Kenkey, dorkunu, dokonou or kom is a staple dish in Togo, Benin and Ghana similar to sourdough dumpling, usually served with pepper sauce, shito and fried fish or stew.
It is usually made from ground corn (maize), like banku and ugali. Making Kenkey involves letting the maize ferment before cooking for at least 5 days. Therefore, preparation takes a few days in order to let the dough ferment.
After fermentation, the kenkey is partially cooked, wrapped in corn husks, plastic or foil, and steamed.
Kenkey with Sauce and Fried Fish
- 6 - 8 cup corn
- Agbelima (optional)
- In a large container cover the corn with just enough water to dampen all of it. Set it in a warm place, such as a warmed oven or on top of the refrigerator, for 5 days. Fermentation may take longer than two days, especially in cool climates.
- When it is properly fermented, it should have a slightly sour, but not unpleasant aroma, rinse and grind the corn.
- Knead the fermented dough with your hands until it is thoroughly mixed and slightly stiffened. Divide the dough into two equal parts.
- In a large pot, cook one part of the fermented dough. Cook for about ten minutes, stirring constantly and vigorously. Remove from heat. This half of the dough is called the “aflata”.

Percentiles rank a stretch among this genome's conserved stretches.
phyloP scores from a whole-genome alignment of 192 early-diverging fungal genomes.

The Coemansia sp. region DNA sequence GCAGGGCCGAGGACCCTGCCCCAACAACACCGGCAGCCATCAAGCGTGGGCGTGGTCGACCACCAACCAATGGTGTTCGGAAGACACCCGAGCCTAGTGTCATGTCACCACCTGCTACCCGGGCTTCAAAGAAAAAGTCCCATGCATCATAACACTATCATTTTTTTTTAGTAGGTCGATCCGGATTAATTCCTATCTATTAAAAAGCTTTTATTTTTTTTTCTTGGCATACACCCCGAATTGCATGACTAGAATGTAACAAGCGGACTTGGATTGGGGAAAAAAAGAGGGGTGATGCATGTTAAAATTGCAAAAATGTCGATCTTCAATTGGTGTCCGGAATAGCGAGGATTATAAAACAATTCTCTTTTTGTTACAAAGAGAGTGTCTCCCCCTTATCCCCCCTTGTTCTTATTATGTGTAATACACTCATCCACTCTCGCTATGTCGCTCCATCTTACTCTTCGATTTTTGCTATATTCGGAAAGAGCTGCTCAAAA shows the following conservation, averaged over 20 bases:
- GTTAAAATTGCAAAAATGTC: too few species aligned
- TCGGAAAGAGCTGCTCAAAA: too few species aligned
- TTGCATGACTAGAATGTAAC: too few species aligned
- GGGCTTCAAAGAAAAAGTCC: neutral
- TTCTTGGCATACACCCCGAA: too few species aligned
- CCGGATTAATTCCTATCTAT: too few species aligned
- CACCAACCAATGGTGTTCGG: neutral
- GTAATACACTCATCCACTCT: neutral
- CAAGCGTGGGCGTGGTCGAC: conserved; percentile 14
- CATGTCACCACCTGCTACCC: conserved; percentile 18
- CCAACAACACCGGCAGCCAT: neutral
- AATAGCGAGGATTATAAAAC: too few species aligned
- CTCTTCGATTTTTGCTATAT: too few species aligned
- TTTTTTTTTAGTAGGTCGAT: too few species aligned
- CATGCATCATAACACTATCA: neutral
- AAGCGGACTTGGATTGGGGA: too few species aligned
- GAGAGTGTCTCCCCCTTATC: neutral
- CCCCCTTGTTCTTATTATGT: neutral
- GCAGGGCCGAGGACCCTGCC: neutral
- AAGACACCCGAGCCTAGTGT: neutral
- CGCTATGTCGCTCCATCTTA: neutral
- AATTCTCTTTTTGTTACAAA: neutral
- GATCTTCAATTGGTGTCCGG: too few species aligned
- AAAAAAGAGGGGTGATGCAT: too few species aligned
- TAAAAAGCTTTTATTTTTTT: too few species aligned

- Combine the aflata with the remaining uncooked dough. Mix well.
- Divide the aflata-dough mixture into serving-sized pieces. Wrap the pieces tightly in corn husks, or foil. At this point you can put it in the fridge or freezer until you are ready to cook
- Steam the Kom for 30 to 60 mins, depending on their size and thickness. Serve room-temperature.
- Grind 1 onion, 2 tomatoes and green chilies together, grind until smooth, but with a little texture remaining in the sauce. Add Salt to taste
- Season and fry your fish with some garlic, ginger, salt and pepper.
- Serve with Yébésséssi, fried fish, sardine and Yébéssé fionfion